Military Suicide

By Fuzzy Manning

Suicide is a loss of hope and a cry for help. There's an inability to find words to describe the pain victims experience and a lack of compassionate listeners who won't be judgmental or prejudice. Our female and male active duty military personnel and our veterans are facing a different struggle on the battlefield and a new battle at home.

Collectively our battlefield heroes and our veterans took their own lives 20 times every day in 2010. That's one death every hour and 12 minutes. More than 45% of veterans who have served in Iraq and Afghanistan are diagnosed with mental health issues, which are silent invisible wounds. Mental health is a serious and growing concern in the active duty and veteran community. The reality is that active duty personnel and veterans aren't receiving the help and treatment they deserve.

Some of the things that are feeding the military suicide crisis are:

Over 18% of soldiers deployed to Iraq and Afghanistan were diagnosed with Traumatic Brain Injury (TBI) and over 40% were diagnosed with Post Traumatic Stress (PTS) caused by the impact of Improvised Explosive Devices(IED). They reported difficulties with attention, memory, behavior, and planning. They also experienced issues with depression, anxiety, and anger. They indicated that they felt like a different person.

Over 19,000 female and male soldiers deployed in Iraq and Afghanistan and on military bases and duty stations around the world were sexually assaulted in 2010. The military's response was inadequate and ineffective. Victims don't feel the climate was safe to report the assaults. Perpetrators were not being pursued and brought to trial in sufficient numbers.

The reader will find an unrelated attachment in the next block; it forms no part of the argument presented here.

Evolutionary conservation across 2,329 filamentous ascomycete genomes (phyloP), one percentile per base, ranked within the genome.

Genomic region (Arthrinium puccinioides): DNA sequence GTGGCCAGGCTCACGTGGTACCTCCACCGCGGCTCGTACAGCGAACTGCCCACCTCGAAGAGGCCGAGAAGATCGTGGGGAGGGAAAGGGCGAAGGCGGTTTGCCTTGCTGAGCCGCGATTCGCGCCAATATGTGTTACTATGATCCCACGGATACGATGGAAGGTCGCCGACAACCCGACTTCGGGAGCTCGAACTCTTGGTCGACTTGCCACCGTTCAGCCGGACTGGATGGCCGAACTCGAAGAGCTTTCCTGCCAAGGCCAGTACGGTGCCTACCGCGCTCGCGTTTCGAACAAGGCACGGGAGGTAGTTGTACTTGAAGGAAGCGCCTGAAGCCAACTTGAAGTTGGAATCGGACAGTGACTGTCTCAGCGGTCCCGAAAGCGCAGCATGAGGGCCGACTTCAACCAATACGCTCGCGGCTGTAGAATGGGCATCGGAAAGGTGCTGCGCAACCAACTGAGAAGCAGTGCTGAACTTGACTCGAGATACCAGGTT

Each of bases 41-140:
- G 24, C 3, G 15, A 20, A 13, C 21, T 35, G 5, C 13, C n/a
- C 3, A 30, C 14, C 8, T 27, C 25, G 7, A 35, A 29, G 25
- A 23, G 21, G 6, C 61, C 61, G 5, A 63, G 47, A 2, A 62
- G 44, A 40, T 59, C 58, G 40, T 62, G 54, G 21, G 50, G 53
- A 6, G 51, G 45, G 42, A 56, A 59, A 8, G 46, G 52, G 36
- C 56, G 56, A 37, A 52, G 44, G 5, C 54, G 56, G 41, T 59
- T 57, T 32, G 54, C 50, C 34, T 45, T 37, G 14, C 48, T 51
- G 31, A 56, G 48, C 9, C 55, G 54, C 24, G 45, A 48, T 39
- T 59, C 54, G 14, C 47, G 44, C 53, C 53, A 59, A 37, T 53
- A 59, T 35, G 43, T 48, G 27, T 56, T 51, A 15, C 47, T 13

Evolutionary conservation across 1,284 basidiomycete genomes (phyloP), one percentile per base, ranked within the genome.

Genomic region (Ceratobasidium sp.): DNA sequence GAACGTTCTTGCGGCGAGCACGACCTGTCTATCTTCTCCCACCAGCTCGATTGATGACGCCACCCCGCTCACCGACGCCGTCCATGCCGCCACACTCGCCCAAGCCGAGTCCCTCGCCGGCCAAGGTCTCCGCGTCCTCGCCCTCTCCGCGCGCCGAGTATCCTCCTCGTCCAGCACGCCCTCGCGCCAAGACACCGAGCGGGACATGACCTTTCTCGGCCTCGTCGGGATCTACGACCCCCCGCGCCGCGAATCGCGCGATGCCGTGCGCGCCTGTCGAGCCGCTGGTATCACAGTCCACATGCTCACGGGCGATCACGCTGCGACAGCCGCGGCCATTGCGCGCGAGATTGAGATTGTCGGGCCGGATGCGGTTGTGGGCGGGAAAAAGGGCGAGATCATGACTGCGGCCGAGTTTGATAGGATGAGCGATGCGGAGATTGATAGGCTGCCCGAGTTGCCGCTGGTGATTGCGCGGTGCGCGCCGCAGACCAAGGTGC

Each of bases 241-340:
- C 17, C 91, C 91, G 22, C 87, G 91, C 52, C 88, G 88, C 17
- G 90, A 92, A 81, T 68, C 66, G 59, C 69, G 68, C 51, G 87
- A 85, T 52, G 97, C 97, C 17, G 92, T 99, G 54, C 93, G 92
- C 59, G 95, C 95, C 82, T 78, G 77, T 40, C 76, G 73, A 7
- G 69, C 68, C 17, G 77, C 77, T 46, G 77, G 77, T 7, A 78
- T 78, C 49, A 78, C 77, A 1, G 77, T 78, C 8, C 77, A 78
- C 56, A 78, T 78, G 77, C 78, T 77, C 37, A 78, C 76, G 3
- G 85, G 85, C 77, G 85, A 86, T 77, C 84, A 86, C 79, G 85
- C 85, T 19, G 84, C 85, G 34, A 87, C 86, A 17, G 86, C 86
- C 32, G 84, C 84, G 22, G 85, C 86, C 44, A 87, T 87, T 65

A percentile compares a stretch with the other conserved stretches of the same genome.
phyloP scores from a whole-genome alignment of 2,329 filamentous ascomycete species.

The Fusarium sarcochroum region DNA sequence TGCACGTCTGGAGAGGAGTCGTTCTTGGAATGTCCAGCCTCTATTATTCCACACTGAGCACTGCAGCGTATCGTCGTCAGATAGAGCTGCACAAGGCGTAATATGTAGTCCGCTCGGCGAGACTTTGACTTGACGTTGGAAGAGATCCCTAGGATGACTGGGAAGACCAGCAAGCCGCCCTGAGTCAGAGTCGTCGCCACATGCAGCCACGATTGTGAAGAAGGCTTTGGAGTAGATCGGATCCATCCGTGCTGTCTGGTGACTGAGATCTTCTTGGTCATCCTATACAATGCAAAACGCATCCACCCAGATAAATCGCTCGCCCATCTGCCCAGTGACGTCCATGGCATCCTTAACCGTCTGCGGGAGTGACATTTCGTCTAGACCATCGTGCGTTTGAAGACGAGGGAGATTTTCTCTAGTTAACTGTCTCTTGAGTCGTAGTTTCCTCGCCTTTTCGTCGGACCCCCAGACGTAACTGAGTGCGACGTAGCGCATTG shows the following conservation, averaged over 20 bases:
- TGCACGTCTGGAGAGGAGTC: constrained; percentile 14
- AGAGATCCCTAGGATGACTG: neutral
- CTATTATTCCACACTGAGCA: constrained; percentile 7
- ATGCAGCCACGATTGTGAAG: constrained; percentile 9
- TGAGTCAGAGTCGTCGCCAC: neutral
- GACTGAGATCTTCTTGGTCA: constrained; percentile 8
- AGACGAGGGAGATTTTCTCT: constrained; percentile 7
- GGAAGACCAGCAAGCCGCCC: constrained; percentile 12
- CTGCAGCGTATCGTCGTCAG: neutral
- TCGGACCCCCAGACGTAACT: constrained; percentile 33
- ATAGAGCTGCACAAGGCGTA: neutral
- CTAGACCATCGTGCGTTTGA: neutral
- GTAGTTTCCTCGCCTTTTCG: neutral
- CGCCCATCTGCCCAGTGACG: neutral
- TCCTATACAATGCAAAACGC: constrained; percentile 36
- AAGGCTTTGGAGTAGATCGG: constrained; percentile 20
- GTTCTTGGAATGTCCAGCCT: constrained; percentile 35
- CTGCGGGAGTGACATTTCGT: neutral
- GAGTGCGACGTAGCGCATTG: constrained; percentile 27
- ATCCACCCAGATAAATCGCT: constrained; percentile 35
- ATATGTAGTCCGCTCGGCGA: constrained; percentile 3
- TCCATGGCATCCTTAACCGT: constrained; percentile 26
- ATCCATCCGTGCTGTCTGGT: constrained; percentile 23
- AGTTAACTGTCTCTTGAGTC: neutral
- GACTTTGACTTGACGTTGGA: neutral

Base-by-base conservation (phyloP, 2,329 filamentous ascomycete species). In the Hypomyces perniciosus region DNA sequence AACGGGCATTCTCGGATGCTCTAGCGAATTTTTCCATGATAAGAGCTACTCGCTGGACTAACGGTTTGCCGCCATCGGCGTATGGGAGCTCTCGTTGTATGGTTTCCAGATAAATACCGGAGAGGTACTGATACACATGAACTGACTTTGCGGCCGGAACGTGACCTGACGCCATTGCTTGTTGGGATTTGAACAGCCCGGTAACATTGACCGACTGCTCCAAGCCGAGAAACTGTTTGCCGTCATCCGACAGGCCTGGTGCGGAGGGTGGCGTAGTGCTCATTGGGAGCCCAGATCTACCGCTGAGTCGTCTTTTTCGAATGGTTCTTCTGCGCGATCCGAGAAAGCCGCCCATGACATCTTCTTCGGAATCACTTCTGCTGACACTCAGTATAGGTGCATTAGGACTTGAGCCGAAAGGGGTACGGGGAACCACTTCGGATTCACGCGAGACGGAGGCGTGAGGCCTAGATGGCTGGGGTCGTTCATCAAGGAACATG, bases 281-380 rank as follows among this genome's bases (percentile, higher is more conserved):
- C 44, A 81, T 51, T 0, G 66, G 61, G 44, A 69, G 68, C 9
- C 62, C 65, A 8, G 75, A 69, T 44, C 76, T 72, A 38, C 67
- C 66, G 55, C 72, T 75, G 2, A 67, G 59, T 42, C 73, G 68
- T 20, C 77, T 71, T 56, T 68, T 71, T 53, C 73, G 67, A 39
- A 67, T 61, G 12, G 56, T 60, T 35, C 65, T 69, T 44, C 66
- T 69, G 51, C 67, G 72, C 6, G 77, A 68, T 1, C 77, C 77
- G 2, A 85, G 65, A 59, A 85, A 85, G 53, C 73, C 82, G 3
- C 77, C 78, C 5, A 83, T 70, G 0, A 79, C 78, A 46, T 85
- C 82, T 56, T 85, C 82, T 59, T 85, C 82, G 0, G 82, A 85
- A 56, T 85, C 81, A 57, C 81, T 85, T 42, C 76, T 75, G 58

The Uniform Code of Military Justice (UCMJ) and the Department of Defense (DOD) were put in place to protect and serve. Now they're denying both the protection and services for sexual assault victims.

Don't ask, don't tell is prevalent in the military. Don't tell anyone you have PTS, TBI, or that you have been sexually assaulted.

Four times as many men as women die by suicide in the US, even though women make more suicide attempts during their lives. Men use more lethal methods to commit suicide than those methods employed by women. The level of gun ownership worldwide is directly related to suicide rates. Suicide is directly tied to depression and men are less likely to seek treatment for depression or stress related issues. Twenty percent of 30,000 suicides in the US each year are committed by veterans.

Communities have a responsibility to welcome home all service personnel in whatever capacity, e.g., injured, POW, veteran, active duty. Those coming home need help with battle field closure, reconnection, mending invisible wounds, and healing hearts. It's clear that without community involvement, the burden that falls upon the families is too great. The impact of soaring suicide rates, drug addiction, spousal abuse, child neglect, and violence and anger related events have scarred neighborhoods and communities.

Fuzzy Manning invites you to visit and check out our resources.

Article Source: Military Suicide

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